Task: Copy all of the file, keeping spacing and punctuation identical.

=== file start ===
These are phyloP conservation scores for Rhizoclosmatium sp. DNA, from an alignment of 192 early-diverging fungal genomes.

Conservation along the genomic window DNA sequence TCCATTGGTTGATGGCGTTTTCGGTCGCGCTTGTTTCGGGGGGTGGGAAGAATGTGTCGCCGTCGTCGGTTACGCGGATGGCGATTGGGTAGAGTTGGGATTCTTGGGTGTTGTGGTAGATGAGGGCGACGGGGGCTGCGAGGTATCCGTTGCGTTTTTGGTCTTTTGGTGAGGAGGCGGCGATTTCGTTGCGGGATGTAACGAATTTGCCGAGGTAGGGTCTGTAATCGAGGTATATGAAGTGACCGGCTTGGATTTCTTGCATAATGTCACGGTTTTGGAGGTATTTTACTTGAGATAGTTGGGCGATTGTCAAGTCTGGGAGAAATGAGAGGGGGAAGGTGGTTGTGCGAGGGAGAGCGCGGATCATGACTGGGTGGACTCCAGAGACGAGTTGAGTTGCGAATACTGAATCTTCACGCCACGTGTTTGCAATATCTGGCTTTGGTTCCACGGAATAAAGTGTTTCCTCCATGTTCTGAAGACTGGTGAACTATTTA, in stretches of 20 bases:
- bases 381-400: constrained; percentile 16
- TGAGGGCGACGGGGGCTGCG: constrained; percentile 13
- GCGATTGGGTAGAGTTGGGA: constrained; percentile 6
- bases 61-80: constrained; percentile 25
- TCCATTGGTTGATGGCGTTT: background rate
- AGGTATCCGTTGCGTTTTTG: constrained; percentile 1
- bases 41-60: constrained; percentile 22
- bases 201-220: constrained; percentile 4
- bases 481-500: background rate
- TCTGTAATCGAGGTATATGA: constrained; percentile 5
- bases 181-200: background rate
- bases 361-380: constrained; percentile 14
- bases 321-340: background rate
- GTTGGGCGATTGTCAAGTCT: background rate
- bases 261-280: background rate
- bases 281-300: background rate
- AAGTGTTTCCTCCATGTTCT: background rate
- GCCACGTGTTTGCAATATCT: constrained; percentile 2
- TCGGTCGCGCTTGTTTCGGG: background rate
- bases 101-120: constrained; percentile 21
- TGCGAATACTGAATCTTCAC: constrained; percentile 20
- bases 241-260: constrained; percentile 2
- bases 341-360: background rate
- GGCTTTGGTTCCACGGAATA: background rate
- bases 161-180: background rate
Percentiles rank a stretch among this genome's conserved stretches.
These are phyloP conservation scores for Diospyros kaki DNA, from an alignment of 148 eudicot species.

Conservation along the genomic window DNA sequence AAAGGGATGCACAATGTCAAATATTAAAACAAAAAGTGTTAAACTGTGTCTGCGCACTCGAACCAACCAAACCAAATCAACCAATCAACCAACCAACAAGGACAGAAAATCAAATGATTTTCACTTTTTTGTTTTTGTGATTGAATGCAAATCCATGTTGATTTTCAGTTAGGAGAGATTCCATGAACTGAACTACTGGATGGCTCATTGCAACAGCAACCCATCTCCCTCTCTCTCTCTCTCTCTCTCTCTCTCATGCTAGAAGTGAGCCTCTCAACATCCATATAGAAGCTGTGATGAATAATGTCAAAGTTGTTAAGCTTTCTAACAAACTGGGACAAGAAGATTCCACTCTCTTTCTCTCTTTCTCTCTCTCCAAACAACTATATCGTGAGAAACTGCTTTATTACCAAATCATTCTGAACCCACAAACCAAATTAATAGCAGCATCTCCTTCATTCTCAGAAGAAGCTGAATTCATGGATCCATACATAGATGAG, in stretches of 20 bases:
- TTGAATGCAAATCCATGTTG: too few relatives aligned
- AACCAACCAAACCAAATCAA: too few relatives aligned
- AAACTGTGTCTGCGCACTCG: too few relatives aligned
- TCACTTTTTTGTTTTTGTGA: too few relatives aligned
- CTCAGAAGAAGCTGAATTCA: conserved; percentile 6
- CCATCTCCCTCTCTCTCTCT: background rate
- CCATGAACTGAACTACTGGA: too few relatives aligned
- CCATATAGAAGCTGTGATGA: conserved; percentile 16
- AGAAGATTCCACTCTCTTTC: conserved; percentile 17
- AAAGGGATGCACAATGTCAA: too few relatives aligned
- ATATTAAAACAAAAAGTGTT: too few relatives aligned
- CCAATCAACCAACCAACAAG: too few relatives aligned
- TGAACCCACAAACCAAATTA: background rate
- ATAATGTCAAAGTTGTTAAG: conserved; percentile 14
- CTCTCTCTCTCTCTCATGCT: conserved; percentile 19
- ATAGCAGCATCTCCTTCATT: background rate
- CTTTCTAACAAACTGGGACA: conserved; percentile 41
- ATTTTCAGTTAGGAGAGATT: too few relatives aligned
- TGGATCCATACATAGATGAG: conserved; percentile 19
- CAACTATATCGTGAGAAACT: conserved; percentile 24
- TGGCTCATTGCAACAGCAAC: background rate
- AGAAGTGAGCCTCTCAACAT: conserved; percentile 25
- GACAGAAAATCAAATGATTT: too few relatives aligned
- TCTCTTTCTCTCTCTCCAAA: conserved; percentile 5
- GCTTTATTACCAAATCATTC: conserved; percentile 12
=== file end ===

These are phyloP conservation scores for Rhizoclosmatium sp. DNA, from an alignment of 192 early-diverging fungal genomes.

Conservation along the genomic window DNA sequence TCCATTGGTTGATGGCGTTTTCGGTCGCGCTTGTTTCGGGGGGTGGGAAGAATGTGTCGCCGTCGTCGGTTACGCGGATGGCGATTGGGTAGAGTTGGGATTCTTGGGTGTTGTGGTAGATGAGGGCGACGGGGGCTGCGAGGTATCCGTTGCGTTTTTGGTCTTTTGGTGAGGAGGCGGCGATTTCGTTGCGGGATGTAACGAATTTGCCGAGGTAGGGTCTGTAATCGAGGTATATGAAGTGACCGGCTTGGATTTCTTGCATAATGTCACGGTTTTGGAGGTATTTTACTTGAGATAGTTGGGCGATTGTCAAGTCTGGGAGAAATGAGAGGGGGAAGGTGGTTGTGCGAGGGAGAGCGCGGATCATGACTGGGTGGACTCCAGAGACGAGTTGAGTTGCGAATACTGAATCTTCACGCCACGTGTTTGCAATATCTGGCTTTGGTTCCACGGAATAAAGTGTTTCCTCCATGTTCTGAAGACTGGTGAACTATTTA, in stretches of 20 bases:
- bases 381-400: constrained; percentile 16
- TGAGGGCGACGGGGGCTGCG: constrained; percentile 13
- GCGATTGGGTAGAGTTGGGA: constrained; percentile 6
- bases 61-80: constrained; percentile 25
- TCCATTGGTTGATGGCGTTT: background rate
- AGGTATCCGTTGCGTTTTTG: constrained; percentile 1
- bases 41-60: constrained; percentile 22
- bases 201-220: constrained; percentile 4
- bases 481-500: background rate
- TCTGTAATCGAGGTATATGA: constrained; percentile 5
- bases 181-200: background rate
- bases 361-380: constrained; percentile 14
- bases 321-340: background rate
- GTTGGGCGATTGTCAAGTCT: background rate
- bases 261-280: background rate
- bases 281-300: background rate
- AAGTGTTTCCTCCATGTTCT: background rate
- GCCACGTGTTTGCAATATCT: constrained; percentile 2
- TCGGTCGCGCTTGTTTCGGG: background rate
- bases 101-120: constrained; percentile 21
- TGCGAATACTGAATCTTCAC: constrained; percentile 20
- bases 241-260: constrained; percentile 2
- bases 341-360: background rate
- GGCTTTGGTTCCACGGAATA: background rate
- bases 161-180: background rate
Percentiles rank a stretch among this genome's conserved stretches.
These are phyloP conservation scores for Diospyros kaki DNA, from an alignment of 148 eudicot species.

Conservation along the genomic window DNA sequence AAAGGGATGCACAATGTCAAATATTAAAACAAAAAGTGTTAAACTGTGTCTGCGCACTCGAACCAACCAAACCAAATCAACCAATCAACCAACCAACAAGGACAGAAAATCAAATGATTTTCACTTTTTTGTTTTTGTGATTGAATGCAAATCCATGTTGATTTTCAGTTAGGAGAGATTCCATGAACTGAACTACTGGATGGCTCATTGCAACAGCAACCCATCTCCCTCTCTCTCTCTCTCTCTCTCTCTCTCATGCTAGAAGTGAGCCTCTCAACATCCATATAGAAGCTGTGATGAATAATGTCAAAGTTGTTAAGCTTTCTAACAAACTGGGACAAGAAGATTCCACTCTCTTTCTCTCTTTCTCTCTCTCCAAACAACTATATCGTGAGAAACTGCTTTATTACCAAATCATTCTGAACCCACAAACCAAATTAATAGCAGCATCTCCTTCATTCTCAGAAGAAGCTGAATTCATGGATCCATACATAGATGAG, in stretches of 20 bases:
- TTGAATGCAAATCCATGTTG: too few relatives aligned
- AACCAACCAAACCAAATCAA: too few relatives aligned
- AAACTGTGTCTGCGCACTCG: too few relatives aligned
- TCACTTTTTTGTTTTTGTGA: too few relatives aligned
- CTCAGAAGAAGCTGAATTCA: conserved; percentile 6
- CCATCTCCCTCTCTCTCTCT: background rate
- CCATGAACTGAACTACTGGA: too few relatives aligned
- CCATATAGAAGCTGTGATGA: conserved; percentile 16
- AGAAGATTCCACTCTCTTTC: conserved; percentile 17
- AAAGGGATGCACAATGTCAA: too few relatives aligned
- ATATTAAAACAAAAAGTGTT: too few relatives aligned
- CCAATCAACCAACCAACAAG: too few relatives aligned
- TGAACCCACAAACCAAATTA: background rate
- ATAATGTCAAAGTTGTTAAG: conserved; percentile 14
- CTCTCTCTCTCTCTCATGCT: conserved; percentile 19
- ATAGCAGCATCTCCTTCATT: background rate
- CTTTCTAACAAACTGGGACA: conserved; percentile 41
- ATTTTCAGTTAGGAGAGATT: too few relatives aligned
- TGGATCCATACATAGATGAG: conserved; percentile 19
- CAACTATATCGTGAGAAACT: conserved; percentile 24
- TGGCTCATTGCAACAGCAAC: background rate
- AGAAGTGAGCCTCTCAACAT: conserved; percentile 25
- GACAGAAAATCAAATGATTT: too few relatives aligned
- TCTCTTTCTCTCTCTCCAAA: conserved; percentile 5
- GCTTTATTACCAAATCATTC: conserved; percentile 12